The danger with using magic in any book is that magic is real. The witchcraft that God condemns over and over in the Bible isn't a figment of people's imagination. It is a demonic power that can be copied in real life, and its source comes directly from the devil. 

Fairytale magic is just that. A fairytale. Legendary, mythical, and pretend. It stands clearly in a world of fantasy/make-believe and cannot be copied in our world. This type of magic, I believe, is not harmful, and is what makes up many of our beloved fairytales. 

For me, personally, writing with magic is a struggle. It can create a lovely, clean tale when used correctly, but it is also very dangerous. Because of that, I have decided to write my own stories without using magic at all. For me, non-magical fantasy, especially fairytale retellings, is an overlooked genre that deserves more attention, more fantastic books. So, if you're interested in following my writing journey, that's the niche where I'll be hiding. 

Saturday, November 2, 2019

Each Perfect Gift | Book Review

Happy release week to Alicia Ruggieri!

What do you do when the sins of your past rise from the dead? 

Ben Picoletti’s conversion astounded the little town of Chetham, Rhode Island – and no one more than the pastor’s daughter, whose heart Ben seeks to win… despite his shameful history. After all, the cross of Christ has removed Ben’s sins as far as the east is from the west, hasn’t it?

Yet, as Christmas 1937 draws near, Ben’s past returns to trouble him – and to force Ben to grapple with the practical meaning of forgiveness and grace in his own life… and in the lives of those around him.

A story for anyone who has ever been haunted by the consequences of choices they once made, Each Perfect Gift brings a message of the true redemption that is found in Christ alone.

Each Perfect Gift is the first story in the series A LEGACY OF GRACE, an off-shoot of the original A TIME OF GRACE series, featuring beloved Grace Picoletti and Paulie Giorgi. If you crave emotional, old-fashioned stories with strong spiritual heart, a reaffirmation of God's continual work in everyday people's lives and hearts, and memorable characters whose redemption is deep and realistic, you've come to the right place!

Find on Amazon | Add to your Goodreads' Shelf

More from Christian historical fiction author Alicia G. Ruggieri:
  • The Fragrance of Geraniums (A Time of Grace #1)
  • All Our Empty Places (A Time of Grace #2)
  • A Love to Come Home To (A Time of Grace #3)
  • A Holy Passion: A Novel of David Brainerd and Jerusha Edwards

My Review
I absolutely loved continuing the Picoletti/Giorgi families’ stories in this book! Ben was always the character that held my compassion and interest, so I was eager to see a book wholly dedicated to him. I’ll confess, this one took some turns I wasn’t exactly anticipating, but it made for a very good subject that believers should deal with in the reality of their past choices.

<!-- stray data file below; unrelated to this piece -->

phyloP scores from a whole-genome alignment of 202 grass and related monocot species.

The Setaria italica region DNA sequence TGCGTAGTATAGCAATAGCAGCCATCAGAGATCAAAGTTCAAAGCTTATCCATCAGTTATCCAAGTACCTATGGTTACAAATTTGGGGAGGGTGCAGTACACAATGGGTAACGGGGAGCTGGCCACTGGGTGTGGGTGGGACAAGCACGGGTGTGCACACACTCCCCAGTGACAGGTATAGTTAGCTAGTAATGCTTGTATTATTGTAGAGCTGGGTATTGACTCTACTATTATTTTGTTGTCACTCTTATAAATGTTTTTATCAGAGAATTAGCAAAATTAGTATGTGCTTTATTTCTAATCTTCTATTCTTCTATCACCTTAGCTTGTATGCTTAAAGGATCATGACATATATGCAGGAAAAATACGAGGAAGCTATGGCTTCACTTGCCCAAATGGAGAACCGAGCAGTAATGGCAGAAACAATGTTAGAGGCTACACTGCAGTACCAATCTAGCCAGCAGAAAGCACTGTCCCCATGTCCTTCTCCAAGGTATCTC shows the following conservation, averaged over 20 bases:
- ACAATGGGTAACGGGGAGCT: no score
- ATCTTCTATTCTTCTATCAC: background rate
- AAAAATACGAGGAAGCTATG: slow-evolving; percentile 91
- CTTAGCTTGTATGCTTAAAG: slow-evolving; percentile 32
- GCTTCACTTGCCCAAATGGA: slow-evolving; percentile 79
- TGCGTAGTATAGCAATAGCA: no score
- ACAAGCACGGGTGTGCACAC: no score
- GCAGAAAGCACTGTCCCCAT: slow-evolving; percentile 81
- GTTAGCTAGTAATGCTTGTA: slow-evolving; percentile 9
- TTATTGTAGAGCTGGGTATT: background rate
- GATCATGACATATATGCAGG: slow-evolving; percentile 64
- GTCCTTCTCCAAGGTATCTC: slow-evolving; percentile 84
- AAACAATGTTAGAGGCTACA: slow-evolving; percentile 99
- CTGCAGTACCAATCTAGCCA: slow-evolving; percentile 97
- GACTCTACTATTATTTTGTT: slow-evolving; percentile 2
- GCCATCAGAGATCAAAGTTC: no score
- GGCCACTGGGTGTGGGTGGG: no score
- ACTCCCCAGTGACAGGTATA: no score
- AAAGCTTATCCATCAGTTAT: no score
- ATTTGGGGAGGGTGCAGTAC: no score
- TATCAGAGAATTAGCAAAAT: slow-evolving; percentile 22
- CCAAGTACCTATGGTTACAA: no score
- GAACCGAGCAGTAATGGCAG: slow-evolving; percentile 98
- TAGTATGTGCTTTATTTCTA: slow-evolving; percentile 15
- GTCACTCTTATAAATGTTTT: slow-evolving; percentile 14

When I pick up a book by Alicia, I know that she’s going to have a very solid, Biblical message that gets to the core of the issue. She dealt with some touchy topics in here (recommended for conservative readers 18+), but displayed her characters in both a very real yet very Christian fashion. I absolutely loved that others could see the different in the “old Ben” and “new Ben.” I also really loved Annie’s story. She was a genuine character, even if she was genuinely wrong at times.

The salvation message was very clear and also very realistic—which is something I’m a tad picky on. Just because someone was presented with the truth did not mean they accepted it, and I like that presentation of reality.

Honestly, I didn’t love Betty. To me, she seemed almost stereotypical PK (preacher’s kid)—this is coming from me being a PK myself. I totally understand her temptations to pride and self-righteousness, having been raised in a godly family, but I really couldn’t empathize with her even when I tried. I think my favorite scene with her was when she actually seemed human, during the Christmas play.

All in all, though, this was a good and undeniably Christian read.

*I received this book from the author and happily provided my honest review*

Friday, November 1, 2019

Free today and tomorrow

You can still get "Wedding Score" free today and tomorrow! So hop over and submit your email for a free eBook!

Don't forget, if you are in the States and want a chance to get a paperback, enter the giveaway (which also ends tomorrow).

Once again, a shout-out to all of the amazing bloggers who helped make this release amazing!!!